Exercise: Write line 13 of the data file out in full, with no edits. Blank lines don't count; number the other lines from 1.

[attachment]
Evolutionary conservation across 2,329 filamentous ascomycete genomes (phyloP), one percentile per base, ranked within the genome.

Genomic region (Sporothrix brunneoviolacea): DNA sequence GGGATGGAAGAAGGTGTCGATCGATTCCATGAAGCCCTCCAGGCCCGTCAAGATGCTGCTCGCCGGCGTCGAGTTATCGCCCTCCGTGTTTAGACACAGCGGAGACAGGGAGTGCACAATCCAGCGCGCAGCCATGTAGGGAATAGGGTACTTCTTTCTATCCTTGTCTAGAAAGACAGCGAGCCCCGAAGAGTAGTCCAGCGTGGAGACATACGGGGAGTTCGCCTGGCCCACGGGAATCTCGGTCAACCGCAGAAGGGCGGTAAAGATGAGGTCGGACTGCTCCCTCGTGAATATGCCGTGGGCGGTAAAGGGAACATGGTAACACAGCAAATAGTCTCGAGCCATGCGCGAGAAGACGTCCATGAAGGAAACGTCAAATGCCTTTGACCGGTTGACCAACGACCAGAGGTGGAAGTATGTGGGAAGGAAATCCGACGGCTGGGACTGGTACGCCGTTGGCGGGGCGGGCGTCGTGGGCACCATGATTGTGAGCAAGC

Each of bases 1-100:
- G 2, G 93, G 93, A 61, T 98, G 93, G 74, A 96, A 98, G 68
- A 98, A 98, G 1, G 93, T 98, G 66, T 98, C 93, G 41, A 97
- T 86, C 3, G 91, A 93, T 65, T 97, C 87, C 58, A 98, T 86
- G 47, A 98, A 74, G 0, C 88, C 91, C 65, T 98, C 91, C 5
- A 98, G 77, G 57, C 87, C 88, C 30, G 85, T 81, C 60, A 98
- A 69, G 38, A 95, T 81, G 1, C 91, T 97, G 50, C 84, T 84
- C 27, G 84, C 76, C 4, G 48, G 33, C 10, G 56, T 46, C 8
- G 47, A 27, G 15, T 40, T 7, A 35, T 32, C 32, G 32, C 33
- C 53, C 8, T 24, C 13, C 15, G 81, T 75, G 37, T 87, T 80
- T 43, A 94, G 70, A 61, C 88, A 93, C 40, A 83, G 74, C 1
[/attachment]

- T 43, A 94, G 70, A 61, C 88, A 93, C 40, A 83, G 74, C 1